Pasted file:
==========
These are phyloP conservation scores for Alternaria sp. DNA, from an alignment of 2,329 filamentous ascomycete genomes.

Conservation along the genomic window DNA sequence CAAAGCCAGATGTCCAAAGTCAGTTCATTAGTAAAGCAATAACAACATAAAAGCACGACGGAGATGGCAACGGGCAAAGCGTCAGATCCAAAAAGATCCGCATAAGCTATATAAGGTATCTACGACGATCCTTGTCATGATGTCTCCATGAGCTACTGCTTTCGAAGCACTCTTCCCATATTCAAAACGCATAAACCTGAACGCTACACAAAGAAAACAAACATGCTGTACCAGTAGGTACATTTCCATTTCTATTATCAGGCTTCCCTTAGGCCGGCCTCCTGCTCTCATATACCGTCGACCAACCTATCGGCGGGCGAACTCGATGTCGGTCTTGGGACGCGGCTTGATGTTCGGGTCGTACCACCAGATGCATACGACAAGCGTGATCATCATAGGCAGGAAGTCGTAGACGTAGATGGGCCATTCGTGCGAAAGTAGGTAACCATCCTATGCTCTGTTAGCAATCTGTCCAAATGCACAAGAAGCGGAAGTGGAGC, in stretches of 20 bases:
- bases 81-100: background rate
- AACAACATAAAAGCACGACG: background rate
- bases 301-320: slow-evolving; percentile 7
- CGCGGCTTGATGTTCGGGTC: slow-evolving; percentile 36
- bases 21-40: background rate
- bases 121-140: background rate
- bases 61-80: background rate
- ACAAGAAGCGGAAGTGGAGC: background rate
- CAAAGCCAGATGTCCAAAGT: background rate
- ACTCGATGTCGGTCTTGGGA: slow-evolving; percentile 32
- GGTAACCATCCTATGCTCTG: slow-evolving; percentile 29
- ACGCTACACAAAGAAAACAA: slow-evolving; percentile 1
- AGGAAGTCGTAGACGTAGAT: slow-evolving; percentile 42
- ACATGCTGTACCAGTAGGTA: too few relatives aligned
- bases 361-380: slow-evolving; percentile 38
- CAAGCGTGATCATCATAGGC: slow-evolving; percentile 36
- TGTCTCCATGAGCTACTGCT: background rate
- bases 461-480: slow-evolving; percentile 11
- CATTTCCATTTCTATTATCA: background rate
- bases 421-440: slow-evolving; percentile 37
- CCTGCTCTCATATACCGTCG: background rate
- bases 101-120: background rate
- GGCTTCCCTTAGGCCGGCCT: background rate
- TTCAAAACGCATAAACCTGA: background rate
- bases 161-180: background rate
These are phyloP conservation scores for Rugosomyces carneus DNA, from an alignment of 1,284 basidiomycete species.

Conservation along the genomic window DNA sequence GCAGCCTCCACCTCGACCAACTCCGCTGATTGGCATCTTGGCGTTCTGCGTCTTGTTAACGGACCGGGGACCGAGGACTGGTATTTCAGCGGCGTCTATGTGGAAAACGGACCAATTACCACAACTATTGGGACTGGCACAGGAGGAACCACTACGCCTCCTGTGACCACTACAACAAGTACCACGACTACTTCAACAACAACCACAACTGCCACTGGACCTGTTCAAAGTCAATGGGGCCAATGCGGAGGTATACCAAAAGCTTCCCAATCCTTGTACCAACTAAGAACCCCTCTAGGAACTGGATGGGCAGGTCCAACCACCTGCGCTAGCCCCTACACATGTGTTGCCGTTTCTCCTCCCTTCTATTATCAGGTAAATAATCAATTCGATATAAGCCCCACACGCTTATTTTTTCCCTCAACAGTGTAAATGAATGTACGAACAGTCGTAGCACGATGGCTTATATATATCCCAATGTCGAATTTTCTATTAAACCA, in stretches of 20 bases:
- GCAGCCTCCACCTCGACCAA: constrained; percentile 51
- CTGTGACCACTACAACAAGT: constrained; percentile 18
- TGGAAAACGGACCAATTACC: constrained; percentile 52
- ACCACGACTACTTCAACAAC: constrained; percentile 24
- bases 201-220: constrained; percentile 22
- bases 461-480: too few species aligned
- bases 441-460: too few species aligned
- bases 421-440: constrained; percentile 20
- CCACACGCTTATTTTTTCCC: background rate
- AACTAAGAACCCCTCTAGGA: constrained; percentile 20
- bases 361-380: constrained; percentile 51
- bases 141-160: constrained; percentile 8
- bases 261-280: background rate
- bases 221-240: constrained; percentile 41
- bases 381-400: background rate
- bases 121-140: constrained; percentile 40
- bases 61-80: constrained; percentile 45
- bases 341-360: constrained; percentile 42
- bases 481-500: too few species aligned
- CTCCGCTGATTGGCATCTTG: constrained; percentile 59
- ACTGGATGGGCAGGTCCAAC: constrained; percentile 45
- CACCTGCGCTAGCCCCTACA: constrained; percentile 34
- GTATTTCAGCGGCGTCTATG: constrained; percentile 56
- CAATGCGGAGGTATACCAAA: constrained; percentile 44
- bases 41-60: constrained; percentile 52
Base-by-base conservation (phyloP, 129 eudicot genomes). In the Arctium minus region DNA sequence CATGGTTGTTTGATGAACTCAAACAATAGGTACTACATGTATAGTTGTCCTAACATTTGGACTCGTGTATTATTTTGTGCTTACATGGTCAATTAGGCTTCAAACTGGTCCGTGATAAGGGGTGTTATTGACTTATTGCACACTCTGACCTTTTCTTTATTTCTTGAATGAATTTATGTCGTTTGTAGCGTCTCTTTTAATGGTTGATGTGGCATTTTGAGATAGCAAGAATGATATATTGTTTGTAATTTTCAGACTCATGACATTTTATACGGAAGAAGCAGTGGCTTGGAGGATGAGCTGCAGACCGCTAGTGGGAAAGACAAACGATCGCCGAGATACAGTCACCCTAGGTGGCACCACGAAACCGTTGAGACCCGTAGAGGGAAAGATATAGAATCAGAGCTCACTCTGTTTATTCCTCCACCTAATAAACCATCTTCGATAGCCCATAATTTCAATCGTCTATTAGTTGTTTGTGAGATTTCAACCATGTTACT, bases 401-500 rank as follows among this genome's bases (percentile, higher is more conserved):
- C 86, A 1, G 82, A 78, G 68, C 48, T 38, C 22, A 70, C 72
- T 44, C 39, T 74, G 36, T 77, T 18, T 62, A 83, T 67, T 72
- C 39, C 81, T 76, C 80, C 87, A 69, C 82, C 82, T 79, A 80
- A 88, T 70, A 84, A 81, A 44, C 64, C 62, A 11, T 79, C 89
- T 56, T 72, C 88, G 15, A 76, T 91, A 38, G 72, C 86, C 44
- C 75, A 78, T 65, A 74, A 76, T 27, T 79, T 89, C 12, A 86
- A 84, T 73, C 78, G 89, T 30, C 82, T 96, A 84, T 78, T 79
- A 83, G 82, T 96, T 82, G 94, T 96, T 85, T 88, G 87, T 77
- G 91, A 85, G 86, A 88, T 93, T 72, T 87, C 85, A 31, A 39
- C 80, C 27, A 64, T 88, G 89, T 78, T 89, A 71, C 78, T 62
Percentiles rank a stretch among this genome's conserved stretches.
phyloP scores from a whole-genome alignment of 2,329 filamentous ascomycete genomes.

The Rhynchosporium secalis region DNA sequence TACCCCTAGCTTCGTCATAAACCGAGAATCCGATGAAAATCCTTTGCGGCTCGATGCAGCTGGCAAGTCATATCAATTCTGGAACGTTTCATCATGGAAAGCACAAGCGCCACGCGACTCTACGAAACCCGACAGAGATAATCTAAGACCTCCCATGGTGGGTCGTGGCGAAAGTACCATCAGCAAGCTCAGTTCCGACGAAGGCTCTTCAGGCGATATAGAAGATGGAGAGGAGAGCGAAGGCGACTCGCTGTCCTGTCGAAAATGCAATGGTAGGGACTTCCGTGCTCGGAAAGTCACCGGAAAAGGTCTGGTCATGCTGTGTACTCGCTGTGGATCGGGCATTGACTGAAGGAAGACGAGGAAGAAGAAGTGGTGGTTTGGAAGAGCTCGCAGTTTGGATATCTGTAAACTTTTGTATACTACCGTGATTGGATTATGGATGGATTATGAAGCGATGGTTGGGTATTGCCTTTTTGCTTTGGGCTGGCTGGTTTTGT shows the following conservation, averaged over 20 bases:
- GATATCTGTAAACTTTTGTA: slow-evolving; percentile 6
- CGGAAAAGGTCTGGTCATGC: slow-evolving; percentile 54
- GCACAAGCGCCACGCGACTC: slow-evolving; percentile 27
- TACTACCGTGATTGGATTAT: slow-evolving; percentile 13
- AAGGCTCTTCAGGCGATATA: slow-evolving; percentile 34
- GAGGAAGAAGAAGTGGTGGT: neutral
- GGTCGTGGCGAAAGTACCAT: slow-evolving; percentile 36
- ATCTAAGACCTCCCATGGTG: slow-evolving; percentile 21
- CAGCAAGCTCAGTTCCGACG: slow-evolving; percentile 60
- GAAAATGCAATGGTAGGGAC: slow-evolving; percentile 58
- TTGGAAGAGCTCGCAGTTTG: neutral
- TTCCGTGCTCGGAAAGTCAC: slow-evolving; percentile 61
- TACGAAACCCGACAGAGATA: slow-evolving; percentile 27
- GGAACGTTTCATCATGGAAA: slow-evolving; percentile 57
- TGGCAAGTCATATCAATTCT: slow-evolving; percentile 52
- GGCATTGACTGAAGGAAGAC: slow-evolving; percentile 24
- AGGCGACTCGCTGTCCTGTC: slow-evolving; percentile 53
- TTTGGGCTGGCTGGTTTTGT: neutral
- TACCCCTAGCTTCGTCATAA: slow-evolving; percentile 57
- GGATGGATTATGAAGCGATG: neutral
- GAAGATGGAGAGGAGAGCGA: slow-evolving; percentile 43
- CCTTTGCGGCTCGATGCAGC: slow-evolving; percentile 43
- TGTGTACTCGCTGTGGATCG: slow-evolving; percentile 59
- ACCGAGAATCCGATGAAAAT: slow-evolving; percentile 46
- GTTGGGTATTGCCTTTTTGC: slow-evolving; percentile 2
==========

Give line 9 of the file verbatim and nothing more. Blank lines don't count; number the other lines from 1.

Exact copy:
- bases 61-80: background rate